Align assessment and evaluation with the grade level expectation specified in The Ontario Curriculum or the student’s Individual Education Plan (IEP);
collect sufficient, valid and reliable information to make informed decisions about program and instruction;
Include goals related to the assessment and evaluation of students in school action plans;
Use provincial and Bluewater District School Board assessment data to assist students in developing skills that will enable them to demonstrate their knowledge;
Develop a formative and summative assessment and evaluation plan as part of each course outline or unit plan;
Ensure that all evaluation is based on the Levels of Achievement as specified in the Ontario Curriculum;
Use a wide range of assessment and evaluation methods that are appropriate to the four Categories of Learning and to the Levels of Achievement;
Create rich performance tasks using Ministry exemplar resource documents as a model and identify local samples of exemplars;
Minimize/control all cultural, racial, ethnic, gender and socioeconomic bias that can lead to inaccurate assessment and evaluation;
Determine the learning needs of students through diagnostic assessment in order to plan program;
Involve students as partners in goal-setting, assessment, self and peer assessment, record keeping and communication;
Ensure that students are aware of expectations and criteria prior to the assessment;
Assess learning needs within the context of the students’ daily classroom investigations in order to build on (scaffold) student learning;
Provide students with feedback and strategies to improve their performance;
Ensure that all four Categories of Learning as specified in the Ontario Curriculum are reflected in the report card grade;
Communicate assessment and evaluation information effectively (i.e. report cards, portfolios, conferences, other written and oral communication); and,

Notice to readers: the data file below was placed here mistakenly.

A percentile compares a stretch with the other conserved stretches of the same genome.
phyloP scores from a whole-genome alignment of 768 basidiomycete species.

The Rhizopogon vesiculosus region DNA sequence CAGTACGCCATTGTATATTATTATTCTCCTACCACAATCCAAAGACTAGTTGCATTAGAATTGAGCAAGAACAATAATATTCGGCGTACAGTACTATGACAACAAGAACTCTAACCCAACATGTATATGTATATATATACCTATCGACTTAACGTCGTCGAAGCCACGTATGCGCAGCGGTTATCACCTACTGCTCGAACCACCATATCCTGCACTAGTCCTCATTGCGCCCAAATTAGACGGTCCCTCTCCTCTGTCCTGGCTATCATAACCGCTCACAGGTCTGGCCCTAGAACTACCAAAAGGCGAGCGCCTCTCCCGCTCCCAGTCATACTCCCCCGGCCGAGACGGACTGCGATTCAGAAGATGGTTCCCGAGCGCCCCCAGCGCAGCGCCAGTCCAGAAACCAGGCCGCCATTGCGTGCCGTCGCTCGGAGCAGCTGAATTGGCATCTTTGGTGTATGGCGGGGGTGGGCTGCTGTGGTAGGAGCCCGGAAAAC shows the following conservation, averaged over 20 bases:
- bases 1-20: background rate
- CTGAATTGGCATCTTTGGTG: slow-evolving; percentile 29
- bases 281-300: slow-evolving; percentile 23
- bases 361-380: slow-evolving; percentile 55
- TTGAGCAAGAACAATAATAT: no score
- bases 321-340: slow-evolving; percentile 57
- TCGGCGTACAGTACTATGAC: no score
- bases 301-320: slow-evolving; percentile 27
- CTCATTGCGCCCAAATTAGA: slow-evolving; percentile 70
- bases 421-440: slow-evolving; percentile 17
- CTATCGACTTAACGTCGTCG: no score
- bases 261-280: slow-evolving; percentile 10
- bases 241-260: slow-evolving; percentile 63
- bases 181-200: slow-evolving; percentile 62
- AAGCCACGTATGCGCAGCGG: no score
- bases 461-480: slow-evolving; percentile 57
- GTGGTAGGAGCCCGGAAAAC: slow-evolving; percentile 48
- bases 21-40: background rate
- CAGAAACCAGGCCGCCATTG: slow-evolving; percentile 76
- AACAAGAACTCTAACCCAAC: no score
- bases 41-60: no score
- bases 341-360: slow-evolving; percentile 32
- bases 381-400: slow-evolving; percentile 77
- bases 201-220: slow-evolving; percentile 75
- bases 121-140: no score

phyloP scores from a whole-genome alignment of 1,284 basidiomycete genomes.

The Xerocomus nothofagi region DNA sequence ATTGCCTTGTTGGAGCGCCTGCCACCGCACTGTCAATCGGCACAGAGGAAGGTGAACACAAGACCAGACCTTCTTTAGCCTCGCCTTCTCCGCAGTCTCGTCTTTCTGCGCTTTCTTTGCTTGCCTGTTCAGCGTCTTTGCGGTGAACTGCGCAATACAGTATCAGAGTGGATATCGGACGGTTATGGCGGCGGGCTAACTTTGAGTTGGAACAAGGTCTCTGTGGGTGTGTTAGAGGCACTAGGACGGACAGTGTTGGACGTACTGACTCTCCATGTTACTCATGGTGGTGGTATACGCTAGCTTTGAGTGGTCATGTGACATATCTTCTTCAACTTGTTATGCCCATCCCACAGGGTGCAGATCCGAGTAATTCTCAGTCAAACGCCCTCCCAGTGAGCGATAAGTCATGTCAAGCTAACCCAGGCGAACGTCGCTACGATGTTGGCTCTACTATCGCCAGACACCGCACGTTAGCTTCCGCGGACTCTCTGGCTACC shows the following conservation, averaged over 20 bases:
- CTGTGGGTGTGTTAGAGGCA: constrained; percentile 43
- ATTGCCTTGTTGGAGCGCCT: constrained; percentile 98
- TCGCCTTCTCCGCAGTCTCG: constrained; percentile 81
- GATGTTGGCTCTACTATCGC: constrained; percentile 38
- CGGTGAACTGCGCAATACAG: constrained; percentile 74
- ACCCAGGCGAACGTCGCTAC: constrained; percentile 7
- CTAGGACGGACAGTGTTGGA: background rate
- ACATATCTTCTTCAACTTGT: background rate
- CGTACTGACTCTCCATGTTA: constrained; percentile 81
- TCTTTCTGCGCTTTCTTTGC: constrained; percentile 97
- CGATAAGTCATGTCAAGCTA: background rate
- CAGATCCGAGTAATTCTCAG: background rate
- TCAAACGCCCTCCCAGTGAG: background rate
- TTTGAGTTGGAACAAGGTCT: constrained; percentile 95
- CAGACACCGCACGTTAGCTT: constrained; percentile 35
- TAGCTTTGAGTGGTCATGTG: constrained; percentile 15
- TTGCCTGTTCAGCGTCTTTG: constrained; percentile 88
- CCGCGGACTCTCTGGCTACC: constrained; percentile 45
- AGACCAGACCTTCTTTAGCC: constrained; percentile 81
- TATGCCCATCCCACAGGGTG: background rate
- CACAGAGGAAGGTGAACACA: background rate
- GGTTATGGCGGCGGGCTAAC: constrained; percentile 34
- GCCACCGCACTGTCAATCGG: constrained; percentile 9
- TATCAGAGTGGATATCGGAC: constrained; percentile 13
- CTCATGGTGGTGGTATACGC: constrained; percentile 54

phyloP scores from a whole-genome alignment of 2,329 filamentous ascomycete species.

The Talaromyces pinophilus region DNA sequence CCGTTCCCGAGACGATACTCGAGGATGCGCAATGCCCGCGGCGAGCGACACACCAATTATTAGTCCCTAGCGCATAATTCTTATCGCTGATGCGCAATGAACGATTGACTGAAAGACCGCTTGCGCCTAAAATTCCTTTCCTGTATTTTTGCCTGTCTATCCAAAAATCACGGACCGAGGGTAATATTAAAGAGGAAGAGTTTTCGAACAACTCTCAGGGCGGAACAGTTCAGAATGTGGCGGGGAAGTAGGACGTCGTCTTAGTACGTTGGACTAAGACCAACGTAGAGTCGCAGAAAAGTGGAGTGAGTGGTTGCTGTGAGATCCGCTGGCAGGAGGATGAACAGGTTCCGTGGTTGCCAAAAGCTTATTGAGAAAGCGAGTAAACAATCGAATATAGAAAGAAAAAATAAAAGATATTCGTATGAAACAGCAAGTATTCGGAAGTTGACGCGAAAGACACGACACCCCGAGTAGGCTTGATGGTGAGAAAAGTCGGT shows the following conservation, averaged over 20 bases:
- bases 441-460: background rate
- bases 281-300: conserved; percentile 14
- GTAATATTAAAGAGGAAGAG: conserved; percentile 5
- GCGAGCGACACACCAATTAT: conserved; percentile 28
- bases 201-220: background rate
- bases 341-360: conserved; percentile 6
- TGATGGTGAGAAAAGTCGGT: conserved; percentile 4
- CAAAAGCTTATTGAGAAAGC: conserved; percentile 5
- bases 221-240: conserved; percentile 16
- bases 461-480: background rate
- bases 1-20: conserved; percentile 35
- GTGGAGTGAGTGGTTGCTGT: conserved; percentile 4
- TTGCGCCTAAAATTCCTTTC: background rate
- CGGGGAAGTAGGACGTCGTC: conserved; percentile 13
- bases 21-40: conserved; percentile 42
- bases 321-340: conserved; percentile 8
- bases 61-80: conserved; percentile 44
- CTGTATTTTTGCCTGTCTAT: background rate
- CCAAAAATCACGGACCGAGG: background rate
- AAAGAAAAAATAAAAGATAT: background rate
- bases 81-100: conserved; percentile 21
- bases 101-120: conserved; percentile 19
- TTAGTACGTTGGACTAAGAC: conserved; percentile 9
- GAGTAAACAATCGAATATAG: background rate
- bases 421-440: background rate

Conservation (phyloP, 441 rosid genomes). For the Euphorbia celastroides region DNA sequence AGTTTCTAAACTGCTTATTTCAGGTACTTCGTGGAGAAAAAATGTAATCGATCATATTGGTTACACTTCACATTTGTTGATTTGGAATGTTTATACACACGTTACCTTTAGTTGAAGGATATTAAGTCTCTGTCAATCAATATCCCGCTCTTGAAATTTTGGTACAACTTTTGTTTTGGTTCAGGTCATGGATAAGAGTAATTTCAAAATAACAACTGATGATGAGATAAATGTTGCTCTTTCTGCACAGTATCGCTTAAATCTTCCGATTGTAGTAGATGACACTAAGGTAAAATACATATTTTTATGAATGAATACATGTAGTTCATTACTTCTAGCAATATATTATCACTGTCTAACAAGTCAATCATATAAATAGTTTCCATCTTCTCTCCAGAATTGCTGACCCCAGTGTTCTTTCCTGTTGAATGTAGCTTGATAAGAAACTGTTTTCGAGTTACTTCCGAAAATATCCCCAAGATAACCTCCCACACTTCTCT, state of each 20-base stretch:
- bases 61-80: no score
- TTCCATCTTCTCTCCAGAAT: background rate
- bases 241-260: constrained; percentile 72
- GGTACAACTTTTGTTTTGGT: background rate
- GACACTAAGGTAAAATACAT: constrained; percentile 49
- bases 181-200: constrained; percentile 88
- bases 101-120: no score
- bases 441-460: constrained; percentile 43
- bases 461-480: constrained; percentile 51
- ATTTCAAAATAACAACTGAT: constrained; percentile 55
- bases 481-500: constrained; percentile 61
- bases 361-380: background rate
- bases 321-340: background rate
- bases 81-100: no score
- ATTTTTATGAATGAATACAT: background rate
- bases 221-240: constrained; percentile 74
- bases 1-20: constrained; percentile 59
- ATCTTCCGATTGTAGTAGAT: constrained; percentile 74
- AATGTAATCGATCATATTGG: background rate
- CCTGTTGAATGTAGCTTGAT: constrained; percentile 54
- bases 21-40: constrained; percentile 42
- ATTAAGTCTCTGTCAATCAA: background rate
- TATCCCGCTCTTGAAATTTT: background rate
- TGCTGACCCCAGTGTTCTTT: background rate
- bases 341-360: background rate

Share their expertise and routinely engage in teamwork focused on improving student learning.



d)      Moving Toward a Culture of Assessment for Learning

The overall goal of Elementary and Secondary Education is to have all students graduate from Secondary School with a high school diploma or certificate. The overall goal of every teacher is to foster a standard of excellence that can be attained when a love of learning is shared by educators and students. To assist in achieving this goal, teachers must learn to use assessment to improve student learning, in part by informing teacher practice.

Suggestions on how to use assessment to improve student learning:


1.
Examine school results from provincial assessments and incorporate into the school plan exact methods to address weaknesses shown by the students in these assessments.
 
2.
Examine school results from District assessments to incorporate change into class/grade level programming.
 
3.
Use class assessments to develop anchors/exemplars of level three answers.
 
4.
Allow students to redo, retake, retry, whenever possible.
 
5.
Use class assessments to examine how well the material was taught.
 
6.
Use class assessments to delineate missing skills that prevent demonstrating knowledge of the essential outcomes.
  
7.
Use assessment to improve, not just audit, student performance.
 
8.
Use assessment to improve, not just audit, student performance on learning skills.
  
9.
Give clear, high quality feedback.
 
10.
Use formal and informal reading assessment.


© 2013 - Bluewater District School Board